Get Scratches Out of Your Hardwood Floor

There’s just no getting around it—your hardwood floors are going to get dings, scratches, gouges, and scrapes. This is especially true if you have children or pets. The good news is that certain scratches you get in your hardwood floor can be covered up and cleaned to the point where they basically disappear.

For lighter scratches

Always clean and scrub the floor before starting the process. Once the area in question has dried, you can use an acrylic or wax floor polish to cover the scratches. Be generous is the application, though; too much of this sort of remedy can eventually make your floors darker and acrylic is not easy to get off of your floor.

A simpler solution would be to coat your floor with one of the many products on the market that will renew the look of the wood. You can find several of these at any home repair store. If you make a point to use these solutions every few months, you will also find that it helps to prevent future scratches. Lastly, make sure your floor is not a wood laminate, as these solutions can damage it.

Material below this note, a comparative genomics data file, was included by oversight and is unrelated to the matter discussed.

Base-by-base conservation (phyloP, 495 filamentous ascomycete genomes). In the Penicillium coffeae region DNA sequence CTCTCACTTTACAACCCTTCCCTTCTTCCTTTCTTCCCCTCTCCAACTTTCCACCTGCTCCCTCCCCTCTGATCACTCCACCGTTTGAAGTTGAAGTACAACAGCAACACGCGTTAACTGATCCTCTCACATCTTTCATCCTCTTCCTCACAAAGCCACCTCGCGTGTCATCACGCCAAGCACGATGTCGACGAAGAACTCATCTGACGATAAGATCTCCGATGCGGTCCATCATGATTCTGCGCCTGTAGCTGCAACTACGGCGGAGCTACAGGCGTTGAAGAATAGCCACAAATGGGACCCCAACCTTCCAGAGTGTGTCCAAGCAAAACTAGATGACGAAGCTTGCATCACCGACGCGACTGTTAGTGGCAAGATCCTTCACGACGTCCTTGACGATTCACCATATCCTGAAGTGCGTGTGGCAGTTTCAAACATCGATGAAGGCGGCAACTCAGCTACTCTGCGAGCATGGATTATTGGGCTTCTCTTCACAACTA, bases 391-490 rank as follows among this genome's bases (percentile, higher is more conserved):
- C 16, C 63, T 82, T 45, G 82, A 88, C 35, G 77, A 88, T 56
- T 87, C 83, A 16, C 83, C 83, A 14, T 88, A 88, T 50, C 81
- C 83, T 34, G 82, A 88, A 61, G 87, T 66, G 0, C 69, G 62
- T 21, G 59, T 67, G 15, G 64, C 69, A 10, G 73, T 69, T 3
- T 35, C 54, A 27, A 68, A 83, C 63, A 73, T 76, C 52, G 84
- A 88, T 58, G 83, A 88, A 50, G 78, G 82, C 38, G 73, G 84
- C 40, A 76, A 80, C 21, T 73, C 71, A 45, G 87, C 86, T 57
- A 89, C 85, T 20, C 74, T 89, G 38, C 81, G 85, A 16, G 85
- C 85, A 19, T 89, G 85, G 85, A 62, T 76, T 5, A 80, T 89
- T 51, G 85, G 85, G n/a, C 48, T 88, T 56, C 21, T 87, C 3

For deeper scratches

While deeper scratches are certainly more unsightly than a lighter scratch, these can easily be maintained, too. By filling your deep scratches in with stain, you don’t really remove the stain but it is next to impossible to see. The trick, of course, is finding a stain that is the exact color of your floor. When applying the stain, use a Q-tip or a very small brush.

You can also find special stain markers or pencils that can make this job a bit easier.

For gouges

These are those gouges that simply hurt to look at. While these can be a bit more difficult to repair, it can usually be knocked out by a precolored latex wood filler. Just like the stains mentioned above, be sure that the filler you select matches the shade of your floor. Spread the filler into the gouge with a putty knife and then make sure you give it enough time to dry. Next, use sandpaper (of the fine grit variety) to smooth it out. You may need to finish this job off by placing  abit of thinned varnish over the repaired gouge.